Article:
عنوان مقاله [English]
This paper is an ‘interdisciplinary research’ on ‘ethics’ and ‘Iranian ancient culture and languages’ that describes ‘Zoroastrian Ethics’ by analyzing Avestan and Pahlavi texts such as AVESTA, Dēnkard (esp. Book VI), The Book of Arda Viraf, and Wāzagēčand ī Ādurbād ī Mahraspandān (the Andarz of Ādurbād son of Mahraspand that is translated into Arabic and attributed to Ādurbād in Ebn Meskawayh’s Jāvidān Kerad. The main concern of ‘Zoroastrian religion’ is ‘ethics’ and its main interest does not generally center around ‘non-ethical pure and deep philosophical meditations and contemplations,’ but rather the ‘ethical implication of questions.’ The first consequence which directly flows from this ‘predominantly unmetaphysical character’ of ‘Zoroastrian religion’ is ‘pragmatism’ and the ‘positive view taken of life.’ The ‘utilitarian genius of Iranians’ instinctively avoided all attempts to adumbrate pure abstractions and thus evolved a view which is essentially ‘practical.’
According to this paper, ‘Zoroastrian Ethics’ is a kind of ‘utilitarian and hedonistic global consequentialism’ that is totally based on ‘Zoroastrian theology, ontology, and metaphysics’ in which the whole universe is arrayed in two opposite camps. The fundamental opposition between ‘Good’ and ‘Bad, ’ ‘pleasure’ and ‘pain,’ and ‘forces of life’ and ‘forces of death’ in ‘Zoroastrian ethics’ is exactly based on AVESTA that posits ‘Good’ against ‘Evil,’ Ahura Mazdā against Ahriman, and Spənta Mainyu against Aŋra Mainyu. Pahlavi ethical texts, like Dēnkard VI, also emphasize that human beings should keep their bodies in joy and withhold from bodily disorder, pain, and suffering and believe those who allow them in their body can hardly perform good acts. This opposition is the joint between ‘Zoroastrian practical wisdom and ethics’ and ‘Zoroastrian theoretical wisdom, theology, ontology, and metaphysics. ’ The triumph of the ‘Good’ over the ‘Evil’ in this opposition will result in Aša in the world and is subject to the enjoyment of Aša and ‘good thoughts, good words, and good deeds’ by humans. The sum total of duty is expressed by Aša which may, in particular terms, be translated as righteousness or purity. Under the dominating influence of the idea, the whole world order is to be kept in its purest state, all its better elements advanced towards their promised realization, and its worse elements gradually made to disappear. This broad meaning of Aša isthe fundamental concept of ‘Parsi Ethics.’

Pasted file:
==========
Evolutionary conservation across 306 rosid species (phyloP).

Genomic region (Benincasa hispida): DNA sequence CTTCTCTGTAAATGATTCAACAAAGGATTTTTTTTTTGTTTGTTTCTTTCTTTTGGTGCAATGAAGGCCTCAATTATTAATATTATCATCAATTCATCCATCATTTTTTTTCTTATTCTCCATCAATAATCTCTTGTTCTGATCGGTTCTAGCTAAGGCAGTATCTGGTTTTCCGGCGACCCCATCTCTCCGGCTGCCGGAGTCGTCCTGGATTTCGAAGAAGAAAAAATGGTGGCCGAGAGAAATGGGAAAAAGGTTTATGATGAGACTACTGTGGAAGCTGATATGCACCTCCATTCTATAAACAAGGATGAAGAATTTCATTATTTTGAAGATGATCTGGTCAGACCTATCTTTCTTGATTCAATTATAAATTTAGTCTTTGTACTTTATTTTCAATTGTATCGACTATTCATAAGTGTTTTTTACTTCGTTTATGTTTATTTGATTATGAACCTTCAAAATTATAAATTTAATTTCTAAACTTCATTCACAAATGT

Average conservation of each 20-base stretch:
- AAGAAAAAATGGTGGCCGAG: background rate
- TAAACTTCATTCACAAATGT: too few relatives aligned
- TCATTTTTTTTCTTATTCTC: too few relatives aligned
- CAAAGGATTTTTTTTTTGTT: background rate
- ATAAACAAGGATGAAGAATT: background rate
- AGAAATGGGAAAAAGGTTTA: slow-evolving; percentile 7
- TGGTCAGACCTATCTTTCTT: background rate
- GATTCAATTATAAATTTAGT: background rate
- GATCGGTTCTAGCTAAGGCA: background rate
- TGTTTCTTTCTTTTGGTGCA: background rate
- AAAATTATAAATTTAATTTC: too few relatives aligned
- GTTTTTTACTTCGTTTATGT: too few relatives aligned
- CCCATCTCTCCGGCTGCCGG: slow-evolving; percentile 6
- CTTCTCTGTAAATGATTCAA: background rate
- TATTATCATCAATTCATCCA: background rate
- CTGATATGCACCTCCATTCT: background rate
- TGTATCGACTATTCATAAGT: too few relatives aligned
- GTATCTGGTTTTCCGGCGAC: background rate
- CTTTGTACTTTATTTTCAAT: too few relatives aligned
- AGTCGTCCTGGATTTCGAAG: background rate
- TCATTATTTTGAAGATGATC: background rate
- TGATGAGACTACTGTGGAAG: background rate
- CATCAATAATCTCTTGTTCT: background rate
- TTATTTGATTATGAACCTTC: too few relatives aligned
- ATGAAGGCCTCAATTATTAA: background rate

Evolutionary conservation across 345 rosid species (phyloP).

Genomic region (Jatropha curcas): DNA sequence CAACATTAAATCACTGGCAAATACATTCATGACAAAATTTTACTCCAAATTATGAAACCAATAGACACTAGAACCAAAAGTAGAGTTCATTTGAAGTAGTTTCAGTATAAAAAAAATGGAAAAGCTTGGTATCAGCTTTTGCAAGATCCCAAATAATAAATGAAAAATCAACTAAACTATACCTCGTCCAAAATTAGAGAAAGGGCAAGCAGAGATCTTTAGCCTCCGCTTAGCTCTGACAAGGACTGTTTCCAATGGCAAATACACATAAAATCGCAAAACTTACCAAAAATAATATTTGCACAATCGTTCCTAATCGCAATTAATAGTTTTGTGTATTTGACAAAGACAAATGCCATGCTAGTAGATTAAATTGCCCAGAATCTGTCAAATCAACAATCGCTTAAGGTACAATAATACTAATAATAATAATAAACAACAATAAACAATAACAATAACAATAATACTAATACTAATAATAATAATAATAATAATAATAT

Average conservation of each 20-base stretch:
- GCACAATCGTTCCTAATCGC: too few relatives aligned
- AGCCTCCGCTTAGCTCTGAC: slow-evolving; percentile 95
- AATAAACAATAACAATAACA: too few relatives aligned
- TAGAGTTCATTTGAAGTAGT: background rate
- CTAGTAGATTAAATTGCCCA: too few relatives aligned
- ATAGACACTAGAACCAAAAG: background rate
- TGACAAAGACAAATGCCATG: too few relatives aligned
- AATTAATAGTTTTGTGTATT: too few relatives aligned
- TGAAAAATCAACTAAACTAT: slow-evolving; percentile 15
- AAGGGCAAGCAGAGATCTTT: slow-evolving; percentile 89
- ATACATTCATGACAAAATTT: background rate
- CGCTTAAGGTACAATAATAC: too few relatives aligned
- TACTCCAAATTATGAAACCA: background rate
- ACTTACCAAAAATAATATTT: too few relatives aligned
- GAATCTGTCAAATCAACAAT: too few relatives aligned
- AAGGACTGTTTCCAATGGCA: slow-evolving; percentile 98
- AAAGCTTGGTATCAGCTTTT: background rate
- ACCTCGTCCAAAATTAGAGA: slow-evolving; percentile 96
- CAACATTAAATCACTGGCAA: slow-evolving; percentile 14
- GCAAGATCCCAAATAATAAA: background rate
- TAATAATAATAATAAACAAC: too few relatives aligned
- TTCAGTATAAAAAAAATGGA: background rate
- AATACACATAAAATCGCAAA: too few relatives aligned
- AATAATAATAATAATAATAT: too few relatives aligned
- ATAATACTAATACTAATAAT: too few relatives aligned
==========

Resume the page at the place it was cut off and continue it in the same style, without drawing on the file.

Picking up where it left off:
In ‘Zoroastrian theology, ontology, and metaphysics,’ the finite is not sacrificed on the altar of the infinite. The finite is made of the same stuff that constitutes the infinite and the infinite is the expansion of the finite; not quite different from or opposed to it. This theory has later been put forward in Suhrawardi’s ‘Ishraqi (illuminationist) school’ (who called himself the ‘reviver of the noble Ishraqi wisdom’ of ‘ancient Iran’) and the doctrine of tashkik al-wujud (modulation and gradation of existence) in Mulla Sadra’s al-Hikma al-Muta’aliya (transcendent philosophy). The consequence of the ‘relation between finite and infinite’ in ‘Zoroastrian theology, ontology, and metaphysics’ is the ‘firm belief in the reality of the individual soul, and in its capacity for activity’ in ‘Zoroastrian Ethics.’So, the main idea of ‘Parsi Ethics’ is the fullest realization of the vital forces and the consequent disappearance of the opposite tendencies.
The Persian genius for ‘utilitarianism’ and ‘pragmatism’ enters into the scheme of righteousness and justice. This ethics appreciates industry, self-control, and veracity in the individual life and righteousness, regularity, and social accord in the social life. The reverse of this ethics is an abstract stiffness that will not accommodate itself to life and whose irrational consequences are often inimical to life. This paper shows that so many years before a ‘linguistic turn’ and a ‘big change in the common opinion about life, industry, and innovation’ that occurred during the seventeenth and eighteenth centuries in northwestern Europe and caused the ‘Industrial Revolution,’ and then ‘modern economic growth,’ the main elements of ‘capitalism’ existed in ‘Zoroastrian Ethics. ’